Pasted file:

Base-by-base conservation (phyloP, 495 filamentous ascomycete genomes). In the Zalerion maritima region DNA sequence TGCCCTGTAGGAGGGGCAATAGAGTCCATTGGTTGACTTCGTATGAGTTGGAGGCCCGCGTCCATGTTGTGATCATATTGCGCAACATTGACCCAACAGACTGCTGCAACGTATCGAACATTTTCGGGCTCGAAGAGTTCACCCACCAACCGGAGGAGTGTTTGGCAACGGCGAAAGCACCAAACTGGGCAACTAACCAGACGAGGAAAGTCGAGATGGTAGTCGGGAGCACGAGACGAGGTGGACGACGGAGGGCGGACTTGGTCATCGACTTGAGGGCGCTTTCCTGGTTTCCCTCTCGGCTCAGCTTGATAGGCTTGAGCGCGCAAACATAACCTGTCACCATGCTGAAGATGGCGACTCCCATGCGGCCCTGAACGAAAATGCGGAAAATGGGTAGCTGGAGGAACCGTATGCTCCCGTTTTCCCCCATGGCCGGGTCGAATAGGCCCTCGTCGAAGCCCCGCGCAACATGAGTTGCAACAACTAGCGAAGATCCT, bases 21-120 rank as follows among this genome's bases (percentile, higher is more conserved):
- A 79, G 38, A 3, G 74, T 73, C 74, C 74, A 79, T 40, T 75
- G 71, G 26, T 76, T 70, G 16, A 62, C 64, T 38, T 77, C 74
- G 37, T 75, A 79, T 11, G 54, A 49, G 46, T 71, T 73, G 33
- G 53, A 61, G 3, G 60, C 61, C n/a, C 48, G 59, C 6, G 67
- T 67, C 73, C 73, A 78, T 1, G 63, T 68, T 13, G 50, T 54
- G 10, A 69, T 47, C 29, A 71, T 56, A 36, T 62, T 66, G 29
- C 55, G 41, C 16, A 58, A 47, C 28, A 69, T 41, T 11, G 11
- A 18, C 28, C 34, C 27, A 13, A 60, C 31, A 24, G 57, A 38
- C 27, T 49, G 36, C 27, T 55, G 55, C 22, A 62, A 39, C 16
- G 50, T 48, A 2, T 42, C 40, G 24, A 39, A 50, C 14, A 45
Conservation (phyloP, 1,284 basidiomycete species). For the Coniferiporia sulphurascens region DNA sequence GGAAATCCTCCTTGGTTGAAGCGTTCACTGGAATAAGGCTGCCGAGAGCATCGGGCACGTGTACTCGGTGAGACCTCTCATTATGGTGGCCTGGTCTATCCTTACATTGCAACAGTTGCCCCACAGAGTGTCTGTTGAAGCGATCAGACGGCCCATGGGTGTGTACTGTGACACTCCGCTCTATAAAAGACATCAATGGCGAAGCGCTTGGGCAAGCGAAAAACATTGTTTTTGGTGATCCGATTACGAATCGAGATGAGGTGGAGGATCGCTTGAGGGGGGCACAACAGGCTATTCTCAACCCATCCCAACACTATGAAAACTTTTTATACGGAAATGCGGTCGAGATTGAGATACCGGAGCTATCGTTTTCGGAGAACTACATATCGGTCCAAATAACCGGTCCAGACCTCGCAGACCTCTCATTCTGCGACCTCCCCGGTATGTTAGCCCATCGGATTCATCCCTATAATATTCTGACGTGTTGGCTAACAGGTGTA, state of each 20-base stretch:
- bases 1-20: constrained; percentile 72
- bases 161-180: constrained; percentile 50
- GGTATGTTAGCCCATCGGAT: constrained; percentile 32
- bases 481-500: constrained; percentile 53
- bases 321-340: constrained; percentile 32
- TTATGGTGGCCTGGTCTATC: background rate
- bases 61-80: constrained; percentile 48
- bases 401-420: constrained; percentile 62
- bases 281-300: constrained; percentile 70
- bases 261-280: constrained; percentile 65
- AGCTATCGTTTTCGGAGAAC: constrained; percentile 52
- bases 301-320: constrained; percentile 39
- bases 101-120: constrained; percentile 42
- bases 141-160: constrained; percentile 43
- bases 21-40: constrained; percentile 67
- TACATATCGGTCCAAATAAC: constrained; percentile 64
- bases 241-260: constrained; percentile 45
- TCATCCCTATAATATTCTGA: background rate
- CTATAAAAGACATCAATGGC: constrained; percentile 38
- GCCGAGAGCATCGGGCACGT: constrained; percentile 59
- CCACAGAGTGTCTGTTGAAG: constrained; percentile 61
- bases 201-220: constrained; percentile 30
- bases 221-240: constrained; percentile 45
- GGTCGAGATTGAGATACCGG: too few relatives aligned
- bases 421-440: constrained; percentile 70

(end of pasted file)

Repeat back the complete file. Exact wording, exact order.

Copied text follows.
Base-by-base conservation (phyloP, 495 filamentous ascomycete genomes). In the Zalerion maritima region DNA sequence TGCCCTGTAGGAGGGGCAATAGAGTCCATTGGTTGACTTCGTATGAGTTGGAGGCCCGCGTCCATGTTGTGATCATATTGCGCAACATTGACCCAACAGACTGCTGCAACGTATCGAACATTTTCGGGCTCGAAGAGTTCACCCACCAACCGGAGGAGTGTTTGGCAACGGCGAAAGCACCAAACTGGGCAACTAACCAGACGAGGAAAGTCGAGATGGTAGTCGGGAGCACGAGACGAGGTGGACGACGGAGGGCGGACTTGGTCATCGACTTGAGGGCGCTTTCCTGGTTTCCCTCTCGGCTCAGCTTGATAGGCTTGAGCGCGCAAACATAACCTGTCACCATGCTGAAGATGGCGACTCCCATGCGGCCCTGAACGAAAATGCGGAAAATGGGTAGCTGGAGGAACCGTATGCTCCCGTTTTCCCCCATGGCCGGGTCGAATAGGCCCTCGTCGAAGCCCCGCGCAACATGAGTTGCAACAACTAGCGAAGATCCT, bases 21-120 rank as follows among this genome's bases (percentile, higher is more conserved):
- A 79, G 38, A 3, G 74, T 73, C 74, C 74, A 79, T 40, T 75
- G 71, G 26, T 76, T 70, G 16, A 62, C 64, T 38, T 77, C 74
- G 37, T 75, A 79, T 11, G 54, A 49, G 46, T 71, T 73, G 33
- G 53, A 61, G 3, G 60, C 61, C n/a, C 48, G 59, C 6, G 67
- T 67, C 73, C 73, A 78, T 1, G 63, T 68, T 13, G 50, T 54
- G 10, A 69, T 47, C 29, A 71, T 56, A 36, T 62, T 66, G 29
- C 55, G 41, C 16, A 58, A 47, C 28, A 69, T 41, T 11, G 11
- A 18, C 28, C 34, C 27, A 13, A 60, C 31, A 24, G 57, A 38
- C 27, T 49, G 36, C 27, T 55, G 55, C 22, A 62, A 39, C 16
- G 50, T 48, A 2, T 42, C 40, G 24, A 39, A 50, C 14, A 45
Conservation (phyloP, 1,284 basidiomycete species). For the Coniferiporia sulphurascens region DNA sequence GGAAATCCTCCTTGGTTGAAGCGTTCACTGGAATAAGGCTGCCGAGAGCATCGGGCACGTGTACTCGGTGAGACCTCTCATTATGGTGGCCTGGTCTATCCTTACATTGCAACAGTTGCCCCACAGAGTGTCTGTTGAAGCGATCAGACGGCCCATGGGTGTGTACTGTGACACTCCGCTCTATAAAAGACATCAATGGCGAAGCGCTTGGGCAAGCGAAAAACATTGTTTTTGGTGATCCGATTACGAATCGAGATGAGGTGGAGGATCGCTTGAGGGGGGCACAACAGGCTATTCTCAACCCATCCCAACACTATGAAAACTTTTTATACGGAAATGCGGTCGAGATTGAGATACCGGAGCTATCGTTTTCGGAGAACTACATATCGGTCCAAATAACCGGTCCAGACCTCGCAGACCTCTCATTCTGCGACCTCCCCGGTATGTTAGCCCATCGGATTCATCCCTATAATATTCTGACGTGTTGGCTAACAGGTGTA, state of each 20-base stretch:
- bases 1-20: constrained; percentile 72
- bases 161-180: constrained; percentile 50
- GGTATGTTAGCCCATCGGAT: constrained; percentile 32
- bases 481-500: constrained; percentile 53
- bases 321-340: constrained; percentile 32
- TTATGGTGGCCTGGTCTATC: background rate
- bases 61-80: constrained; percentile 48
- bases 401-420: constrained; percentile 62
- bases 281-300: constrained; percentile 70
- bases 261-280: constrained; percentile 65
- AGCTATCGTTTTCGGAGAAC: constrained; percentile 52
- bases 301-320: constrained; percentile 39
- bases 101-120: constrained; percentile 42
- bases 141-160: constrained; percentile 43
- bases 21-40: constrained; percentile 67
- TACATATCGGTCCAAATAAC: constrained; percentile 64
- bases 241-260: constrained; percentile 45
- TCATCCCTATAATATTCTGA: background rate
- CTATAAAAGACATCAATGGC: constrained; percentile 38
- GCCGAGAGCATCGGGCACGT: constrained; percentile 59
- CCACAGAGTGTCTGTTGAAG: constrained; percentile 61
- bases 201-220: constrained; percentile 30
- bases 221-240: constrained; percentile 45
- GGTCGAGATTGAGATACCGG: too few relatives aligned
- bases 421-440: constrained; percentile 70